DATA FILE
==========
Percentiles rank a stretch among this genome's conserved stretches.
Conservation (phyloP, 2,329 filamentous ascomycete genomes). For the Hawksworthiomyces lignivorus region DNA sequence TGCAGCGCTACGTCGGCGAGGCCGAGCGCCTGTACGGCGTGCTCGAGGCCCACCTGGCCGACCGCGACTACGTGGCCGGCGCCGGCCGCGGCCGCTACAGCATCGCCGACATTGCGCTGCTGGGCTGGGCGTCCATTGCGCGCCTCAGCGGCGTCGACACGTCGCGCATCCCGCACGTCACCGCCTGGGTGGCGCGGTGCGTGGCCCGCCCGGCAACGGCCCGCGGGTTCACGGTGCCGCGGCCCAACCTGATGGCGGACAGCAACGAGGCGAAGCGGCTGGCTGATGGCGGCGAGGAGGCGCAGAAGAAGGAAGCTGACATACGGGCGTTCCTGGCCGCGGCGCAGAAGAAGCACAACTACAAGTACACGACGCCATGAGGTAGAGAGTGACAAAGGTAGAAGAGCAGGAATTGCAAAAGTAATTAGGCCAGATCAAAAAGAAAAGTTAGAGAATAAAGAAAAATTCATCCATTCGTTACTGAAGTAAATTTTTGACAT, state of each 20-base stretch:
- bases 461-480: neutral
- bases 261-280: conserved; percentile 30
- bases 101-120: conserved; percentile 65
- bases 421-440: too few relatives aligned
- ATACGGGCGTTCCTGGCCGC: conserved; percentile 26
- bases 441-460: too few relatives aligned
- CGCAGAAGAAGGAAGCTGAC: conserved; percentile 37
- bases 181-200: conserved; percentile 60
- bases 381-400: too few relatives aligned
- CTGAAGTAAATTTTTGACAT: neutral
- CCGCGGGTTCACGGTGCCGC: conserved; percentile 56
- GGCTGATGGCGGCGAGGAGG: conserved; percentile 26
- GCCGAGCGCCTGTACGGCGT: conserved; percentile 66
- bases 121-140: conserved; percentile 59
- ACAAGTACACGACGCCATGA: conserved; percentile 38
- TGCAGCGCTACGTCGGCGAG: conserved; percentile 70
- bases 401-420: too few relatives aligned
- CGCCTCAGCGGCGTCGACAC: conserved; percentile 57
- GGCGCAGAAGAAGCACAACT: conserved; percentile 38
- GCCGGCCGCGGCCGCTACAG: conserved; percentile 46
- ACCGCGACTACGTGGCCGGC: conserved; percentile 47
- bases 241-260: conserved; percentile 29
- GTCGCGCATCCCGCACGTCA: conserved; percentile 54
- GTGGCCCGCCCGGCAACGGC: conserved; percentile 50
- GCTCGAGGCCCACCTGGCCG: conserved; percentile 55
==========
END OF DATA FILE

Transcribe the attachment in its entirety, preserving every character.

Percentiles rank a stretch among this genome's conserved stretches.
Conservation (phyloP, 2,329 filamentous ascomycete genomes). For the Hawksworthiomyces lignivorus region DNA sequence TGCAGCGCTACGTCGGCGAGGCCGAGCGCCTGTACGGCGTGCTCGAGGCCCACCTGGCCGACCGCGACTACGTGGCCGGCGCCGGCCGCGGCCGCTACAGCATCGCCGACATTGCGCTGCTGGGCTGGGCGTCCATTGCGCGCCTCAGCGGCGTCGACACGTCGCGCATCCCGCACGTCACCGCCTGGGTGGCGCGGTGCGTGGCCCGCCCGGCAACGGCCCGCGGGTTCACGGTGCCGCGGCCCAACCTGATGGCGGACAGCAACGAGGCGAAGCGGCTGGCTGATGGCGGCGAGGAGGCGCAGAAGAAGGAAGCTGACATACGGGCGTTCCTGGCCGCGGCGCAGAAGAAGCACAACTACAAGTACACGACGCCATGAGGTAGAGAGTGACAAAGGTAGAAGAGCAGGAATTGCAAAAGTAATTAGGCCAGATCAAAAAGAAAAGTTAGAGAATAAAGAAAAATTCATCCATTCGTTACTGAAGTAAATTTTTGACAT, state of each 20-base stretch:
- bases 461-480: neutral
- bases 261-280: conserved; percentile 30
- bases 101-120: conserved; percentile 65
- bases 421-440: too few relatives aligned
- ATACGGGCGTTCCTGGCCGC: conserved; percentile 26
- bases 441-460: too few relatives aligned
- CGCAGAAGAAGGAAGCTGAC: conserved; percentile 37
- bases 181-200: conserved; percentile 60
- bases 381-400: too few relatives aligned
- CTGAAGTAAATTTTTGACAT: neutral
- CCGCGGGTTCACGGTGCCGC: conserved; percentile 56
- GGCTGATGGCGGCGAGGAGG: conserved; percentile 26
- GCCGAGCGCCTGTACGGCGT: conserved; percentile 66
- bases 121-140: conserved; percentile 59
- ACAAGTACACGACGCCATGA: conserved; percentile 38
- TGCAGCGCTACGTCGGCGAG: conserved; percentile 70
- bases 401-420: too few relatives aligned
- CGCCTCAGCGGCGTCGACAC: conserved; percentile 57
- GGCGCAGAAGAAGCACAACT: conserved; percentile 38
- GCCGGCCGCGGCCGCTACAG: conserved; percentile 46
- ACCGCGACTACGTGGCCGGC: conserved; percentile 47
- bases 241-260: conserved; percentile 29
- GTCGCGCATCCCGCACGTCA: conserved; percentile 54
- GTGGCCCGCCCGGCAACGGC: conserved; percentile 50
- GCTCGAGGCCCACCTGGCCG: conserved; percentile 55